Find detox and addiction treatment for your child in Atlanta with Retreat of Atlanta. It’s difficult to see a child suffering from a medical illness. However, addiction specialists at our center have experience working with child addicts. We provide a supportive and genuine environment for treating and recovering from child addiction. Contact us today.

The Dangers Of Mixing Klonopin And Alcohol

The dangers of mixing prescription drugs with alcohol can be both severe and long-lasting. Every year, thousands of Americans are injured, hospitalized, and even killed as a direct result of mixing alcohol with medication. Klonopin poses a great danger when a person mixes it with alcohol. By learning the effects of mixing Klonopin with alcohol, one can recognize the dangers of drug abuse and save a life. Arming oneself with knowledge can mean the difference between a new lease on life and tragedy.

What is Klonopin?

Klonopin, also known by the generic name “Clonazepam,” is a prescription drug that is classified as a benzodiazepine or “benzo.” As a benzo, Klonopin has addictive traits that can make it a nightmare for both users and their families alike. As a sedative, doctors prescribe Klonopin for seizures, panic disorders, and anxiety. While generally considered safe when used as prescribed, mixing Klonopin with alcohol is a much different story. Even without alcohol, Klonopin can be dangerous and should only be taken if and when prescribed by a physician.

The Effects of Mixing Klonopin and Alcohol

When mixing Klonopin and alcohol, the effects can be devastating and even life-threatening. As a depressant, alcohol slows down mental and respiratory functions. Klonopin, as a sedative, also slows and depresses the body’s brain and respiratory functions. This means that when mixing Klonopin and alcohol, the depressive and sedative effects can overload the body. 

These effects can shut down various brain and respiratory functions as well as lead to seizures, strokes, and other dangerous medical conditions. It is always best not to mix alcohol with depressant drugs.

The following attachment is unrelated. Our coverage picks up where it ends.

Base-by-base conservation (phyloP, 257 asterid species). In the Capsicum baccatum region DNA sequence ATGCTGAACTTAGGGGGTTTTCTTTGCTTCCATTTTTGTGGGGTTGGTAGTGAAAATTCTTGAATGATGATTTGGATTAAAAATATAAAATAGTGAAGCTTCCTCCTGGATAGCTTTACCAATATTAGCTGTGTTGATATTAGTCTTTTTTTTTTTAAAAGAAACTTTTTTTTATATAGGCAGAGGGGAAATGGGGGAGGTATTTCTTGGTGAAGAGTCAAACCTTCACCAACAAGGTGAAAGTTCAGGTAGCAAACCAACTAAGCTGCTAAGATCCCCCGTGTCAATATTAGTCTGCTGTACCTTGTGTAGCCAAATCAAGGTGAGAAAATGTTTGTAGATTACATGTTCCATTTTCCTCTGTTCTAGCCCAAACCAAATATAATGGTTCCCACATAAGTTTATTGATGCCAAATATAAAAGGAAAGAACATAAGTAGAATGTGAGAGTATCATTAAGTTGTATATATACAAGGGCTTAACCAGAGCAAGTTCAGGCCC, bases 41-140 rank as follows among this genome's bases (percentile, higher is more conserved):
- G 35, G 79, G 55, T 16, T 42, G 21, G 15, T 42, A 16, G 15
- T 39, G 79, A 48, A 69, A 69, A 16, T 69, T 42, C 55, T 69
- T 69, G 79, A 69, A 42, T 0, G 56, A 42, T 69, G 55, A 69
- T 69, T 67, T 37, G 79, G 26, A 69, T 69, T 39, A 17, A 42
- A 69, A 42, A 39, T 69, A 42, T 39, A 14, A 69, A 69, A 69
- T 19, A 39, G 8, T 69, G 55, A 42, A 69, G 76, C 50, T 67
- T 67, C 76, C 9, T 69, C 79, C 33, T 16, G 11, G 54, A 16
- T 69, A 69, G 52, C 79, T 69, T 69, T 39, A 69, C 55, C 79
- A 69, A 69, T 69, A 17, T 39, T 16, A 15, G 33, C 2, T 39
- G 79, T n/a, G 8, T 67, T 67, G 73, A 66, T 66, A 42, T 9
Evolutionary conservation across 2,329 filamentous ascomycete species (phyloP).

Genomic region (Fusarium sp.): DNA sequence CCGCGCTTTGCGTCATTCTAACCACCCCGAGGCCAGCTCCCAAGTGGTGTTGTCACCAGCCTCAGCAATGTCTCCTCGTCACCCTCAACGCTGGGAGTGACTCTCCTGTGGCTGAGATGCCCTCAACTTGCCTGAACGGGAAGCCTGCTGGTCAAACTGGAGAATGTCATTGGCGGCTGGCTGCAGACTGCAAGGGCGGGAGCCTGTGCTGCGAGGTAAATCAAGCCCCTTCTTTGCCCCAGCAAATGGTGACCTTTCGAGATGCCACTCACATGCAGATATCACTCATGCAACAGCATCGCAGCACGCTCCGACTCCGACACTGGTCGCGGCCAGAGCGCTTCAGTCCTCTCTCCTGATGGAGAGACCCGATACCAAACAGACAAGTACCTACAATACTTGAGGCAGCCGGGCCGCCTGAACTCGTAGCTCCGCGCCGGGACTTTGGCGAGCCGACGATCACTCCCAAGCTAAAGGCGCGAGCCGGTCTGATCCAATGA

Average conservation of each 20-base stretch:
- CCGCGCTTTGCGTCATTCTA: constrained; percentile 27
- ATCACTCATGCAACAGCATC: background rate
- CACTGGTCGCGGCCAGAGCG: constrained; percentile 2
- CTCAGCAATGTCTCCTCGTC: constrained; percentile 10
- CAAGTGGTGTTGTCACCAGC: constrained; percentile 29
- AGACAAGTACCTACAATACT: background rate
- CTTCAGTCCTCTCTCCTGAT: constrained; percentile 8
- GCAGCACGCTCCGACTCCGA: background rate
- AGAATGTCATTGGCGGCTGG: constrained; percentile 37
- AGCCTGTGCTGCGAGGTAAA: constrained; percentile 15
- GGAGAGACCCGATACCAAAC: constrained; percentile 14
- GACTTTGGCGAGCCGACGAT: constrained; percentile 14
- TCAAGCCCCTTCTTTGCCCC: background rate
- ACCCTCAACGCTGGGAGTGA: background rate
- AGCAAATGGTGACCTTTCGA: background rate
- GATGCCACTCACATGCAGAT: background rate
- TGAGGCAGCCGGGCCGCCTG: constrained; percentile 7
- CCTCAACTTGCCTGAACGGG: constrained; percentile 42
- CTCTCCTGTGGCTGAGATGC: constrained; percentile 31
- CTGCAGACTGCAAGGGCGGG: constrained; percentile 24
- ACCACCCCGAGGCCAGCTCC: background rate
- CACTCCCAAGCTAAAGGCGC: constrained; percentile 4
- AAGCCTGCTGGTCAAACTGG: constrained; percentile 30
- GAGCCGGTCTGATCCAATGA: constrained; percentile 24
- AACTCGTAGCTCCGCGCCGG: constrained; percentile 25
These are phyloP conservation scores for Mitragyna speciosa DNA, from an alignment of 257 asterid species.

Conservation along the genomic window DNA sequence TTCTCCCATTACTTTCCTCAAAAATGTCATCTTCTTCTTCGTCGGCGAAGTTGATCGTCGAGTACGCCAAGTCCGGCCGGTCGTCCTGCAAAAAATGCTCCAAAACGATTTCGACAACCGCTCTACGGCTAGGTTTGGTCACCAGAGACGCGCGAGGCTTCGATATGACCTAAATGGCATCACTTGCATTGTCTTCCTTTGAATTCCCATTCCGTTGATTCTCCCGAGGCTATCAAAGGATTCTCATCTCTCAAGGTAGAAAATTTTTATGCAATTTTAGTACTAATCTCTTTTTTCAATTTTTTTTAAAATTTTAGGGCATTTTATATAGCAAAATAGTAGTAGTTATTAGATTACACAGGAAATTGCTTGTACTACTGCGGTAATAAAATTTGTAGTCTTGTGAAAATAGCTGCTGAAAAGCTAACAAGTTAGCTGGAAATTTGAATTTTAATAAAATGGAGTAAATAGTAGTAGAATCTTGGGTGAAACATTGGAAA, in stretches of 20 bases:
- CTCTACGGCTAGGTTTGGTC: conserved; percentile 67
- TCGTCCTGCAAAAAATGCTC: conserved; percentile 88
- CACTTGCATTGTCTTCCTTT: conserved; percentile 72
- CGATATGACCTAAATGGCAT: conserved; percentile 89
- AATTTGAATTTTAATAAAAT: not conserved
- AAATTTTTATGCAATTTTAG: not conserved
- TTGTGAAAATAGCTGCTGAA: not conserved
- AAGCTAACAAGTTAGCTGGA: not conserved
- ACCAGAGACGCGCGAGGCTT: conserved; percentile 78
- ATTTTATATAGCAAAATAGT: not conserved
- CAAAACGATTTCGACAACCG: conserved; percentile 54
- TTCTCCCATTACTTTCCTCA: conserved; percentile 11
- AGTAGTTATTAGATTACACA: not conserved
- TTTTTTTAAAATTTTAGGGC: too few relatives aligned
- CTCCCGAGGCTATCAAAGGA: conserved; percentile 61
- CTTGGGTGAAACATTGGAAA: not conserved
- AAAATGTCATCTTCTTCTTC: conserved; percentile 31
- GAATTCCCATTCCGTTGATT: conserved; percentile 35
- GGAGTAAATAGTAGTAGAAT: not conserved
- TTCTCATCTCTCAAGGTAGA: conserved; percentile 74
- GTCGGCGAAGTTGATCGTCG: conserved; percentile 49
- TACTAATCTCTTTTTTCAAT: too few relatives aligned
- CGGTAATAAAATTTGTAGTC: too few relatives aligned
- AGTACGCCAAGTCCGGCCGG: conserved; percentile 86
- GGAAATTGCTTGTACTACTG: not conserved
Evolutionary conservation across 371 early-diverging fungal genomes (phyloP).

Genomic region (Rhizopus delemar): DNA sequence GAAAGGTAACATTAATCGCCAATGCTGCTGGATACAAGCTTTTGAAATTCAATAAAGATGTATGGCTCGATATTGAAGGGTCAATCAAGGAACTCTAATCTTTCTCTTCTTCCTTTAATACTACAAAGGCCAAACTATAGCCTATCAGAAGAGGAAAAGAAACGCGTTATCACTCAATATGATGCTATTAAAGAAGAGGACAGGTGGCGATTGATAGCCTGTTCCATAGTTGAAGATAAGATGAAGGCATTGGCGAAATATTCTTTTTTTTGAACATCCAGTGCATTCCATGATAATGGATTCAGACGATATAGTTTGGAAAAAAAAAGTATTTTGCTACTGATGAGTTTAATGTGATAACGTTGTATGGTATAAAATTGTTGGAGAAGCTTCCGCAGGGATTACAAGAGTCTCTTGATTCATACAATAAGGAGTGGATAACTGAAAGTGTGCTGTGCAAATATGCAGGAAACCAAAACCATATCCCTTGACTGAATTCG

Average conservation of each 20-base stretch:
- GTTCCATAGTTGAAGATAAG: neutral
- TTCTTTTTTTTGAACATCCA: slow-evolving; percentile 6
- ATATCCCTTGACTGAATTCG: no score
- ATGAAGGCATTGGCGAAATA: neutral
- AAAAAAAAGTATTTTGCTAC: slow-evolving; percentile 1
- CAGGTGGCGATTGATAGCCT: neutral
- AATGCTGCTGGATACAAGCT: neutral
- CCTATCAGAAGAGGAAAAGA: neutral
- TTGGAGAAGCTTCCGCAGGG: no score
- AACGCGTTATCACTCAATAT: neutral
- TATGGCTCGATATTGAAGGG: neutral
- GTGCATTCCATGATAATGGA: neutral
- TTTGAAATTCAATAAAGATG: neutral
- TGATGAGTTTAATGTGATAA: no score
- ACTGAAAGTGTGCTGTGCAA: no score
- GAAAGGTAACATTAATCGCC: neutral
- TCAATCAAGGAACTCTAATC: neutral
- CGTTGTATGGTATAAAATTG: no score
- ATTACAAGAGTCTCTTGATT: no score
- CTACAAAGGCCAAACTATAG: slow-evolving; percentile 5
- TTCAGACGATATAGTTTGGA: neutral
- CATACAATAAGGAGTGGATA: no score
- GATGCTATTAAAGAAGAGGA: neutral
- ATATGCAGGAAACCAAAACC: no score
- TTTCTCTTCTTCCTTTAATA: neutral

The Dangers of Mixing Klonopin and Alcohol

Mixing Klonopin and alcohol can harm both a person’s mind and body. The effects of mixing these substances can be felt in both the short- and long-term, and, in some cases, are even lethal. Unlike many other drugs that erode one’s health over time, it only takes one instance of mixing Klonopin with alcohol for lasting physical and mental health issues.

The dangers of mixing Klonopin with alcohol may include the following:

  • Seizure
  • Stroke
  • Cardiac arrest
  • Liver failure
  • Dizziness
  • Drowsiness
  • Depression
  • Sleep issues
  • Headache

These effects may vary in severity depending upon both the quantity and volume used, as well as other factors.

Dependence on Klonopin and Alcohol

Each year, thousands of Americans struggle with Klonopin and alcohol dependence. Likewise, each year thousands of Americans also reclaim their freedom from dependency and begin living the drug and alcohol-free lives that they deserve. Dependency can be a difficult road to travel, but there is hope. With proper support, one can effectively set themselves or their loved one up for a full, long-lasting, and healthy recovery.

Signs of a Klonopin Overdose

Spotting the signs of a Klonopin overdose can mean the difference between saving a life and tragedy. Like many other benzos, Klonopin can be easy to overdose on when misused or taken other than as prescribed. When looking for signs of Klonopin overdose, there are a few key things a person should watch out for.

Signs of a Klonopin overdose include the following:

  • Dizziness
  • Fainting
  • Impaired judgment
  • Slowed reaction time
  • Motion sickness
  • Confusion
  • Numbness
  • Vertigo

Treatment for Co-Occurring Alcohol and Klonopin Addiction

When finding treatment for co-occurring alcohol and Klonopin addiction, there are a few key factors to keep in mind. Firstly, one must always consider the benefits of medically assisted care when finding addiction treatment. Having a group of professionals at your back can make all the difference between a successful recovery and continued suffering. 

Solo withdrawal without support is not recommended. When one attempts a solo withdrawal, they not only put themselves in greater danger, but they also increase their likelihood of relapse. By finding a system of support, one gives themselves the greatest odds of a successful and long-lasting recovery. 

Find Treatment for Klonopin and Alcohol Addiction in Atlanta, GA

Here at Retreat of Atlanta, we are here with open arms to help you every step of the way during your recovery journey. Located in Eatonton, Georgia, our inpatient drug and alcohol rehab center provides a safe space, free of the stressors that often trigger a relapse. We understand the complex nature of drug and alcohol addiction. We also have seen how effective treatment can undo much of the harm done by addiction. Our qualified team of professionals is ready to give you the tools needed to overcome your addiction for good.

There has never been a better time to regain control of your life. Contact our admissions page today, and take the first steps in your recovery journey.